Every month 100 new churches
Trouw, 2 January 2014

Driving from Bucharest into the Romanian hinterland you pass through villages where only once a day a bus stops, and where a solitary mule is the only sign of life. Where the school closed years ago, and where cracks show in the walls of the municipal building. Where after sunset the houses remain as dark as the unpaved streets they line. And where the golden domes of immense, newly delivered parish churches sparkle in the pale moonlight.

The exact numbers are unknown, closely guarded as a state secret, but church-building is a booming business in Romania. According to some estimates, the Romanian Orthodox Church, the biggest denomination in the country, consecrates a hundred new churches and chapels every month, most of them in small provincial towns and villages like the one described above.

Measured by the number of people who consider themselves religious, Romania is one of the most devout countries in Europe. In a 2012 census, less than 0.5 percent of Romanians identified as non-believers, out of a population of well over 20 million people. 87 percent said to belong to the Romanian Orthodox Church, a 6 percent point rise since the previous census.

However, among Orthodox Christians church visits are low. More than half cross the church threshold only for weddings and feasts, while only 2 percent goes to church on a weekly basis. Many Romanians therefore question the building activities of the Orthodox Church, especially as the financial costs seem to be carried by society.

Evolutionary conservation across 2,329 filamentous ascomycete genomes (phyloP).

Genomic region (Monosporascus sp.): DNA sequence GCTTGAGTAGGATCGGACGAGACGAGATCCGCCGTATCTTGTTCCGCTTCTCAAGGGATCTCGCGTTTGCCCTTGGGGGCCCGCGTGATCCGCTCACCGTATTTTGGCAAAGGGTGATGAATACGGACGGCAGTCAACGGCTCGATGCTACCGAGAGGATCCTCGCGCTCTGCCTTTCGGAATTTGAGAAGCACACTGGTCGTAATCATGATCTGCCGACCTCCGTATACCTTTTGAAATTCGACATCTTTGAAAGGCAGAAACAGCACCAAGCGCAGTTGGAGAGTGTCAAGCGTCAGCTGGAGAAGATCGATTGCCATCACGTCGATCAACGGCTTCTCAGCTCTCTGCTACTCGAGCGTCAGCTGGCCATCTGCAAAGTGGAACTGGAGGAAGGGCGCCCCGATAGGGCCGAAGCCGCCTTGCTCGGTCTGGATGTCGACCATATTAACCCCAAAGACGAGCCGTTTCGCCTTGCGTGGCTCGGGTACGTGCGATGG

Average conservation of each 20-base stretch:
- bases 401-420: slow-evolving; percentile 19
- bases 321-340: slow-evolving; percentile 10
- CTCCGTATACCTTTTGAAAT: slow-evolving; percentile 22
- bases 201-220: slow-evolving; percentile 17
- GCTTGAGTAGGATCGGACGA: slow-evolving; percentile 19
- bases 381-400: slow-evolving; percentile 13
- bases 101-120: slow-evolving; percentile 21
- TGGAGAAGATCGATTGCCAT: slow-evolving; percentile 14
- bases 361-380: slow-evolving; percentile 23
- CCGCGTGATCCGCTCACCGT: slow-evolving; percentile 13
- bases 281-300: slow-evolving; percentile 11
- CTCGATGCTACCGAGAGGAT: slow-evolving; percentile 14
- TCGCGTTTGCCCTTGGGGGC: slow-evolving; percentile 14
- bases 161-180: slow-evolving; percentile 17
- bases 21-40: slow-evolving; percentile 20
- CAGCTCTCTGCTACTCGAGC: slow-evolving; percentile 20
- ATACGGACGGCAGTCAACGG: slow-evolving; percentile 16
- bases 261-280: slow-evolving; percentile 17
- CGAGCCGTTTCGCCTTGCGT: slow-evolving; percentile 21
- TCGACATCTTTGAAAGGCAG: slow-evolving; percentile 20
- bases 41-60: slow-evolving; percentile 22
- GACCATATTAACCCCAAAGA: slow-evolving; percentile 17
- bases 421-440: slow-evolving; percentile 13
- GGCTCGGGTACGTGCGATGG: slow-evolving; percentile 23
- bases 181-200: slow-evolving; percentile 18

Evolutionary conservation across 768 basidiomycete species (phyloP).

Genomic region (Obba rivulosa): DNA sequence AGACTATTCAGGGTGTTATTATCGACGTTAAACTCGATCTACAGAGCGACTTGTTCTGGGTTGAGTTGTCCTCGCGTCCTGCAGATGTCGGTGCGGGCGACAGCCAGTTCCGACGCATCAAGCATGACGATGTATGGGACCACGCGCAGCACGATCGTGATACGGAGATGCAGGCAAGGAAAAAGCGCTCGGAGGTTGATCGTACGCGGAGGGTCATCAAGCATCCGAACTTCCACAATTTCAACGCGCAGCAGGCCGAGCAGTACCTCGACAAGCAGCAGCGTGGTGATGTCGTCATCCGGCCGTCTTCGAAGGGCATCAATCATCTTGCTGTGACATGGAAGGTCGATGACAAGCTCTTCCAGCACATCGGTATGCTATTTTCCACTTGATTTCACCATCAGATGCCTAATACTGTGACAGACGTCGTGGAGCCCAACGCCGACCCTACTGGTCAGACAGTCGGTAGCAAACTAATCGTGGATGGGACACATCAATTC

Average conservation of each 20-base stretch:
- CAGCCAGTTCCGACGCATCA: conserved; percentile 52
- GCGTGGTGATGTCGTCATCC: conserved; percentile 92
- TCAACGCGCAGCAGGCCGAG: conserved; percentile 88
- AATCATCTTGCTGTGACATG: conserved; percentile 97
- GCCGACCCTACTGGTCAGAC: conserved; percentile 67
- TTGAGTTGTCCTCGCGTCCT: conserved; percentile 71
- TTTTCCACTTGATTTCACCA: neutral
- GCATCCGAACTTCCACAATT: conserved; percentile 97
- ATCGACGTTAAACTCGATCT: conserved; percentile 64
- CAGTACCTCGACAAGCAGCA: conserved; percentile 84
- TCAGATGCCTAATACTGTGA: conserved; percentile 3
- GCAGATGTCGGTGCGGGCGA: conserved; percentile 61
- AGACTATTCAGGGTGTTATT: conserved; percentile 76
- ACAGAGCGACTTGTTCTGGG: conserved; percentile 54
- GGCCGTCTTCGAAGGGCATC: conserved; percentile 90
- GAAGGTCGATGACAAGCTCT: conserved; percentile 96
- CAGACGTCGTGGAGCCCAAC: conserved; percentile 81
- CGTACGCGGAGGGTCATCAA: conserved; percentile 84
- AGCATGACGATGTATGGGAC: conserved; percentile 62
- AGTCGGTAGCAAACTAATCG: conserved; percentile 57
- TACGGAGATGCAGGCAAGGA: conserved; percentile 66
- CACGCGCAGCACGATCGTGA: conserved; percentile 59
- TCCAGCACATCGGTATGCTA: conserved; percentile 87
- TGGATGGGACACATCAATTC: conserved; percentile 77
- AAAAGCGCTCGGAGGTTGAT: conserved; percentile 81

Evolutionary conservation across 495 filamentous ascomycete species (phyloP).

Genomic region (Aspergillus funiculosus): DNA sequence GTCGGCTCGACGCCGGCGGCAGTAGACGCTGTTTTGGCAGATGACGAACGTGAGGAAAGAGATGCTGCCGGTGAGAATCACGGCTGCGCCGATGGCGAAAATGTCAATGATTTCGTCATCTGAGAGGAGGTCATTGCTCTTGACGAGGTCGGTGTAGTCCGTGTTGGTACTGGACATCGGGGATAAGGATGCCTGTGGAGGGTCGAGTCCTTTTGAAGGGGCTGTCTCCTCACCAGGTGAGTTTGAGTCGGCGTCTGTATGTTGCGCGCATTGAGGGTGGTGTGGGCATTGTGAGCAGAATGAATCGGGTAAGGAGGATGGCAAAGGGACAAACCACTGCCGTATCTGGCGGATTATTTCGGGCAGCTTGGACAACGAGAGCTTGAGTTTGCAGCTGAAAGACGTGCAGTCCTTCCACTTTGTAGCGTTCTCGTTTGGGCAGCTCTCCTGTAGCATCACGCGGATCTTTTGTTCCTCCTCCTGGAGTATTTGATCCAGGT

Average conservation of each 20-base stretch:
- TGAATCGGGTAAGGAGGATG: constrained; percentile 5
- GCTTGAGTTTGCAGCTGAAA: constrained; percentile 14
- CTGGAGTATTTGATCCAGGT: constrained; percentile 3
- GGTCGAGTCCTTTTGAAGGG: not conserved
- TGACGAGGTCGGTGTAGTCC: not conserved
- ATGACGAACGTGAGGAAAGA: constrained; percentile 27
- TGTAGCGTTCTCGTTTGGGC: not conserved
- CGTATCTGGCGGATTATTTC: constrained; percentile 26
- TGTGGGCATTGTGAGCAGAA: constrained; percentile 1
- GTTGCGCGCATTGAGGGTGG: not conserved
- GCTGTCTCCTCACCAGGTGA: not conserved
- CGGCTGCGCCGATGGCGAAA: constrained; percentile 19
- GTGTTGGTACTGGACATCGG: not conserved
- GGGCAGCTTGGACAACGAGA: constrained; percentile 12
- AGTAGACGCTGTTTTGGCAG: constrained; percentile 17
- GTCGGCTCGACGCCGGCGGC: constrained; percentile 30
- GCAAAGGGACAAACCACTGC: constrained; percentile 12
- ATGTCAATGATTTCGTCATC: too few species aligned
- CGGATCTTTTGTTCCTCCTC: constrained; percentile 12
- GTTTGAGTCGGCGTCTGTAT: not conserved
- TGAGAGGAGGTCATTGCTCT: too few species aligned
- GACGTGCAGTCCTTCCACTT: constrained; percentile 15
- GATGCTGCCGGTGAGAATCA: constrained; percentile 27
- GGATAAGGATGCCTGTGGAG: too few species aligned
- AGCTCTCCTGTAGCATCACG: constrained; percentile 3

70 million for the 'cults'

The Romanian Orthodox Church is exempted from taxes and receives financial support from the state, just like seventeen other denominations that are officially recognised, the so-called 'cults'. The State Secretariat for Religious Affairs provides the cults with some 70 million Euro a year. The money is being distributed according to the number of devotees. As a result, the Orthodox Church receives over 90 percent of the funds.

According to Liviu Andreescu, a political scientist at the University of Bucharest, it is just the tip of the iceberg. Andreescu does research on the relations between church, state and society. "You have to look at the government funding as an estuary, in which those 70 million Euro are merely the biggest stream. But there are many, many smaller rivers all flowing into the same direction: into the direction of the Orthodox Church."